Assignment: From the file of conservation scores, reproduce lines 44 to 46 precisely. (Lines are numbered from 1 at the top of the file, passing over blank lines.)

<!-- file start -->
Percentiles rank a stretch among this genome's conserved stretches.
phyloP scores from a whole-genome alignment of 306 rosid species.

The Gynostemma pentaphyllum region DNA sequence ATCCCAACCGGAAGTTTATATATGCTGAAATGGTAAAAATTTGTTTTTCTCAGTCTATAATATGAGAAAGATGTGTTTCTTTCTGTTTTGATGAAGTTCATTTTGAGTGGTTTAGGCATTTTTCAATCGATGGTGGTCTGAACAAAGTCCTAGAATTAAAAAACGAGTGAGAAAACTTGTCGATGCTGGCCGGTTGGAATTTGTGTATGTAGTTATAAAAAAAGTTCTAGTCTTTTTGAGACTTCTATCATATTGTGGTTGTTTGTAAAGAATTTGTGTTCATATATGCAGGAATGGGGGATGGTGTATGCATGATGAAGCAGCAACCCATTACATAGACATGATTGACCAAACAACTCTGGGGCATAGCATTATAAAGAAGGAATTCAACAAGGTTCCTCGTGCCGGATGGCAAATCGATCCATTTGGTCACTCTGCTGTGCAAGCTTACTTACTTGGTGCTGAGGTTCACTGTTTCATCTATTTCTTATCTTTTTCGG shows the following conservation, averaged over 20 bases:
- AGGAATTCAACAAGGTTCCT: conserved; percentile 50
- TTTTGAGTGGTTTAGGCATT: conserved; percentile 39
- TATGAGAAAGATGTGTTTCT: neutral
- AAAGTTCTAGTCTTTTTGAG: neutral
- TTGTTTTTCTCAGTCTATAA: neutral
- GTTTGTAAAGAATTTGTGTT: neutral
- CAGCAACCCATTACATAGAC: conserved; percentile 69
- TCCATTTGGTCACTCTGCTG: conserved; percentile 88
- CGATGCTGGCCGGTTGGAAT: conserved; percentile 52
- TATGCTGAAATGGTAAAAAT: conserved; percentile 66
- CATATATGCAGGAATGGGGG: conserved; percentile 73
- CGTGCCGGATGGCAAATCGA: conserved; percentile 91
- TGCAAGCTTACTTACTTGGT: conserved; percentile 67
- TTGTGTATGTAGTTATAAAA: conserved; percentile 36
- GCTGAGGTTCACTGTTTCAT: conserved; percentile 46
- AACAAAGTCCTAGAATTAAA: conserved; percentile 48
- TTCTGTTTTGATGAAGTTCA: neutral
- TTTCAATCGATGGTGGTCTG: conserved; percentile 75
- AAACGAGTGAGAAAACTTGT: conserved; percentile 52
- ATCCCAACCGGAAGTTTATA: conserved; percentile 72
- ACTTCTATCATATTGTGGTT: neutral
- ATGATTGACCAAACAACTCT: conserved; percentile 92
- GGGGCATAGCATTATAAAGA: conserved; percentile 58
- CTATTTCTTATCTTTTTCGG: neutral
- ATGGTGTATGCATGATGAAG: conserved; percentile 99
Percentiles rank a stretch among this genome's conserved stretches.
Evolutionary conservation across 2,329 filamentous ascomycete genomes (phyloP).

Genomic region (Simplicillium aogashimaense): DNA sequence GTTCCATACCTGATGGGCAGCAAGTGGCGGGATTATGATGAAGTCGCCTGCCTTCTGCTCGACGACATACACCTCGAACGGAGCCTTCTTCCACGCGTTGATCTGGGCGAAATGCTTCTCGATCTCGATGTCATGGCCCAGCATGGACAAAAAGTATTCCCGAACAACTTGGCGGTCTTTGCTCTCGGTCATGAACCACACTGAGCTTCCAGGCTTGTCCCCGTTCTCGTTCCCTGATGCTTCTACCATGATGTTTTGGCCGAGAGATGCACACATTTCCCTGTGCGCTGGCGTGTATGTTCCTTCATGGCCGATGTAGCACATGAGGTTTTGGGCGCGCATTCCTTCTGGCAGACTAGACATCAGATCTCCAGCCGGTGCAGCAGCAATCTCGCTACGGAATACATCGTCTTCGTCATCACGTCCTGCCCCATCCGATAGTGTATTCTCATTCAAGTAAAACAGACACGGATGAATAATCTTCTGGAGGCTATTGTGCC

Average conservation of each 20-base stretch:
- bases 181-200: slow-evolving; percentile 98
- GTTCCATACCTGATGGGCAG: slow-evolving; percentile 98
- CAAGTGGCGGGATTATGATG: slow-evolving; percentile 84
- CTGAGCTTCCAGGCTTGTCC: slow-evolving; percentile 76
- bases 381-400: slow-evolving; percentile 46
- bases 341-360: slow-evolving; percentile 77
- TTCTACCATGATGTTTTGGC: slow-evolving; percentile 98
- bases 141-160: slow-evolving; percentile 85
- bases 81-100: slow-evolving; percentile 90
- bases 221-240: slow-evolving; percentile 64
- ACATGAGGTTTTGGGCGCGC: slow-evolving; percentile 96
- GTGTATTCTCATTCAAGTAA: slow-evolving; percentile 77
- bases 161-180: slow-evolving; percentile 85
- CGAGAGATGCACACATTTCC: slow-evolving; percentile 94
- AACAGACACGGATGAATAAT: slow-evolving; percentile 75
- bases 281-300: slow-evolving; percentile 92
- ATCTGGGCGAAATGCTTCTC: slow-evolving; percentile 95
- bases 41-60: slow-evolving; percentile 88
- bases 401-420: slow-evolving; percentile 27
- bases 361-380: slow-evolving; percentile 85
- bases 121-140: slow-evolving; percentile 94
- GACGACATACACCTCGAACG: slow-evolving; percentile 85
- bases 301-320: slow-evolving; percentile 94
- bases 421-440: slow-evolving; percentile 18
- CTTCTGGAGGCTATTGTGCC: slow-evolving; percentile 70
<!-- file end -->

- GTGTATTCTCATTCAAGTAA: slow-evolving; percentile 77
- bases 161-180: slow-evolving; percentile 85
- CGAGAGATGCACACATTTCC: slow-evolving; percentile 94